Bollywood actress Huma Qureshi has starred in a number of movies and has even won awards for some. Her latest, titled Leila, is a drama web television series directed by Deepa Mehta, and she found the female-driven project liberating as it did away with the theory of a damsel in distress being rescued by a knight in shining armour.
In the Netflix series, Huma plays Shalini, a character who goes is in search of her missing daughter Leila. Shalini is portrayed as having to go through various hardships as she searches for her daughter.
In an interview with PTI, Huma pondered the question about the representation being different on screen had Shalini been a man instead of a woman.
“I don’t know. That’s the question you’ve to constantly keep asking… But for me, it was absolutely enriching. I think it’s enough now, how long will you be rescued by the knight in shining armour? At what point can you start being the superhero in your own life?”
The actor says there is inequality and repression of women “but where are our role models?”
“Where are people who look and talk like us but are yet (not represented cinematically)? We don’t have enough of those. Hence, as an actor, as a woman it was liberating,” she said.
Co-directed by Deepa Mehta, Shanker Raman and Pawan Kumar, Leila is based on Prayaag Akbar’s book of the same name. The 32-year-old actor says when the dystopian drama came her way, the series’ universal story appealed to her.
“No matter which part of the world you’re from, you’ll find something to identify with. That got me excited…You are greedy as an actor and the greed is endless. You want to work with different people and learn from their experiences, you want to be a better actor and a better version of yourself. That’s also what resonated with me,” she explained.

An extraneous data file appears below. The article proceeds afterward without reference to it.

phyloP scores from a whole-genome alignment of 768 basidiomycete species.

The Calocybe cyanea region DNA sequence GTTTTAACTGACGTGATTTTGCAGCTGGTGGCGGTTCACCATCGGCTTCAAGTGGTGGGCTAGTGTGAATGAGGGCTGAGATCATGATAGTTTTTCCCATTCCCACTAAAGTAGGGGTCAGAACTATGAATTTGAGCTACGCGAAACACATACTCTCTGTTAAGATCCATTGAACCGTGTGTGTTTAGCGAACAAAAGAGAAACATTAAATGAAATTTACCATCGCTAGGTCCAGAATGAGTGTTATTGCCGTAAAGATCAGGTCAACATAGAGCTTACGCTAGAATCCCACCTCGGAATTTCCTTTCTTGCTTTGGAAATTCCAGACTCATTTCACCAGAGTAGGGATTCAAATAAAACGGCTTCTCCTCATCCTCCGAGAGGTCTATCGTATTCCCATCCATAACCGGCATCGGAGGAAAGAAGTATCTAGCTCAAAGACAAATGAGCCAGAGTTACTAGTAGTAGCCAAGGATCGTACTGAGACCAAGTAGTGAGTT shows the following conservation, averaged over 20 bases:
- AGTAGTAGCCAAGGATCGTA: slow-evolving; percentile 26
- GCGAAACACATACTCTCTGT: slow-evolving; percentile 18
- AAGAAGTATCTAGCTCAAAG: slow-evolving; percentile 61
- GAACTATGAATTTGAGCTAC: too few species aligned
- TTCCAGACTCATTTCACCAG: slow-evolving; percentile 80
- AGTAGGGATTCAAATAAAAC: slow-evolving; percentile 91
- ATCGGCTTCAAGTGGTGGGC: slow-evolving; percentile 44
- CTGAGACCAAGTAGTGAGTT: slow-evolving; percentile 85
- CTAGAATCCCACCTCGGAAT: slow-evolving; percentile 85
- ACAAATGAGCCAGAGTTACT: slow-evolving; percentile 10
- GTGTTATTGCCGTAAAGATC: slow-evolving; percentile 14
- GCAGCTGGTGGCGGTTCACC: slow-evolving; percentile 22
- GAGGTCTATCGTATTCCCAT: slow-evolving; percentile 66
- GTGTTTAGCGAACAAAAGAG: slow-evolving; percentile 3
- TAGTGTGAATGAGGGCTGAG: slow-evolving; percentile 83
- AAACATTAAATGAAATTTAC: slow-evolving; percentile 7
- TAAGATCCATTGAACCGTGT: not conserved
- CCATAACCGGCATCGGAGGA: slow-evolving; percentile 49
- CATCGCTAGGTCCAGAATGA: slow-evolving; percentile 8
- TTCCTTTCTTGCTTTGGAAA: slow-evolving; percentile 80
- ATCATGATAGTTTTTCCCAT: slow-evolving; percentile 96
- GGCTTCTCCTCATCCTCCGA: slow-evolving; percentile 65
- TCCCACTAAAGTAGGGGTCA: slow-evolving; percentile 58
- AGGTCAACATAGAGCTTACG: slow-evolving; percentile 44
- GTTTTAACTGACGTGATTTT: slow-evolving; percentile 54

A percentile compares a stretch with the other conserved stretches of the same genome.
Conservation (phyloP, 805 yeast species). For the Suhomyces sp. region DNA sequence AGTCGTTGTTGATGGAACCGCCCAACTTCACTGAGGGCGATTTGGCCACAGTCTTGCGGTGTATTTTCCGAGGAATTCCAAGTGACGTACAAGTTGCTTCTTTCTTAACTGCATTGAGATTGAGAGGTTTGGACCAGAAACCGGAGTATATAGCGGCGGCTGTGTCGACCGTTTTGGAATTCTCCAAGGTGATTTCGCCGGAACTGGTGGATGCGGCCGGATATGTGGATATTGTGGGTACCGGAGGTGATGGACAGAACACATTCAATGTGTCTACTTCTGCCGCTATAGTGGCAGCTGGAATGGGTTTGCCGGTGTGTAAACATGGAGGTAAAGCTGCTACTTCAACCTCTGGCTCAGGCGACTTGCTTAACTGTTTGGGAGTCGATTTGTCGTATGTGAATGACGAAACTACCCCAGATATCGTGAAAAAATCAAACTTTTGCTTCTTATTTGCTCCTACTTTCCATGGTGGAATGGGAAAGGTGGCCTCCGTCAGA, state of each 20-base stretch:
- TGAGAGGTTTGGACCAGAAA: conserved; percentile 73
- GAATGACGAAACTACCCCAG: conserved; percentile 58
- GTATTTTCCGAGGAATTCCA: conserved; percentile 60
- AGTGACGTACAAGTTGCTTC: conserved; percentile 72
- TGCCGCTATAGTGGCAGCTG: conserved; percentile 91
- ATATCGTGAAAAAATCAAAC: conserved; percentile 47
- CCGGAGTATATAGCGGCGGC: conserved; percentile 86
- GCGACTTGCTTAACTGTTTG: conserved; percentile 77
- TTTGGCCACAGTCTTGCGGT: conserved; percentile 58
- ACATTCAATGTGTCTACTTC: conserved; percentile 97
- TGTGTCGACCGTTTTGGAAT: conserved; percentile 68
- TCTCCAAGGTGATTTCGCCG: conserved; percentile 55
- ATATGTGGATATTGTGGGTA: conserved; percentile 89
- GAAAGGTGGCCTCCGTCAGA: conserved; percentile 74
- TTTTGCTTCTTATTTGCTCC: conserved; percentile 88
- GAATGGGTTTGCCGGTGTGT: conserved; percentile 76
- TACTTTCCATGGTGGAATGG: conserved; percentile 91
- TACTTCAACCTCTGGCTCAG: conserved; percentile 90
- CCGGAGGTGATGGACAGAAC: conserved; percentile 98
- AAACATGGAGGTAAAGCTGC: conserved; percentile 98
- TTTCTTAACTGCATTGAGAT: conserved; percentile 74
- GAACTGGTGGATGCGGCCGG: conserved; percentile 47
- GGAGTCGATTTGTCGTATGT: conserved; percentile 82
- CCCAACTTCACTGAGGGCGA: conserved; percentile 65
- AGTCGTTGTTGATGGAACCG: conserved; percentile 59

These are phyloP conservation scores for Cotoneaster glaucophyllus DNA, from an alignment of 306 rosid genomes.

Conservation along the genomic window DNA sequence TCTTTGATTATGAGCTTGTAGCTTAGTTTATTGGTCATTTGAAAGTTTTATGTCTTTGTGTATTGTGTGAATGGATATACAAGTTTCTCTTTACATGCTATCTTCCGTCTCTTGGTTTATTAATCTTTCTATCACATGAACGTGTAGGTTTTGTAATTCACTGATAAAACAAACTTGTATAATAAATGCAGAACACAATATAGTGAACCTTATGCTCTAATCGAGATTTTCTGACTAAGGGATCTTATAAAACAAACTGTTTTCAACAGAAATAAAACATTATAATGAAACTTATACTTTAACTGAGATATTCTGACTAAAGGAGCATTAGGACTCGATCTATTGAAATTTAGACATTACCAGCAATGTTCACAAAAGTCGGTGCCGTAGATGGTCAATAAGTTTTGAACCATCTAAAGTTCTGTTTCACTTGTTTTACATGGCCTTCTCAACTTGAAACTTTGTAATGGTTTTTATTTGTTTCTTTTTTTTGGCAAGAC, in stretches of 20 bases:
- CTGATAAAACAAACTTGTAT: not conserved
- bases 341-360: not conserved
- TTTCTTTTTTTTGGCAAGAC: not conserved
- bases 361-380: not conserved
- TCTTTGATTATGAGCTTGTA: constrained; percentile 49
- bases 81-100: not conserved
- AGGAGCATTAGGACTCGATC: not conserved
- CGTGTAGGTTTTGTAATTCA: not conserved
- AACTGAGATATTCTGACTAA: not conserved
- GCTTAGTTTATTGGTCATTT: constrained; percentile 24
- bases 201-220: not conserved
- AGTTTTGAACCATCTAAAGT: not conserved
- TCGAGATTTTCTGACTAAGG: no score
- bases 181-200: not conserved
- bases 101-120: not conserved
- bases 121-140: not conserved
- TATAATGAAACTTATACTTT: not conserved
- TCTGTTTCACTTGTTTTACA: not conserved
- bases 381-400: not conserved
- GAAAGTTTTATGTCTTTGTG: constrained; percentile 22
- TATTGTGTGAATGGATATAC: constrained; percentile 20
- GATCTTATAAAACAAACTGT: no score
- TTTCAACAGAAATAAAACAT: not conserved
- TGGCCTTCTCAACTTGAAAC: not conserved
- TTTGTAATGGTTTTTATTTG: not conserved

To prepare for her character, Huma started out with Deepa, who helped her explore the journey of Shalini along with several workshops with all the actors.
“I used to do workshops back in the day in college during my theatre days but I hadn’t done that in a while so it felt good to be connected. It felt like how I was when I was doing Gangs of Wasseypur. That feeling of being raw, of not being afraid, not knowing what your angles are, what looks good on you and all of that. It really felt like that,” she revealed.
Beyond workshops, Huma would constantly talk to Deepa about her character to get her “emotional journey” right.
“When she (Deepa) is shooting, she’s also an actor while obviously keeping in mind other departments. She demanded that from me and I loved that. All actors liked to be pushed because we are lazy or we tend to become lazy because it’s hard what we do. We try and conserve our energy. It isn’t a conscious thing but it just happens. But she really pushed me,” she added.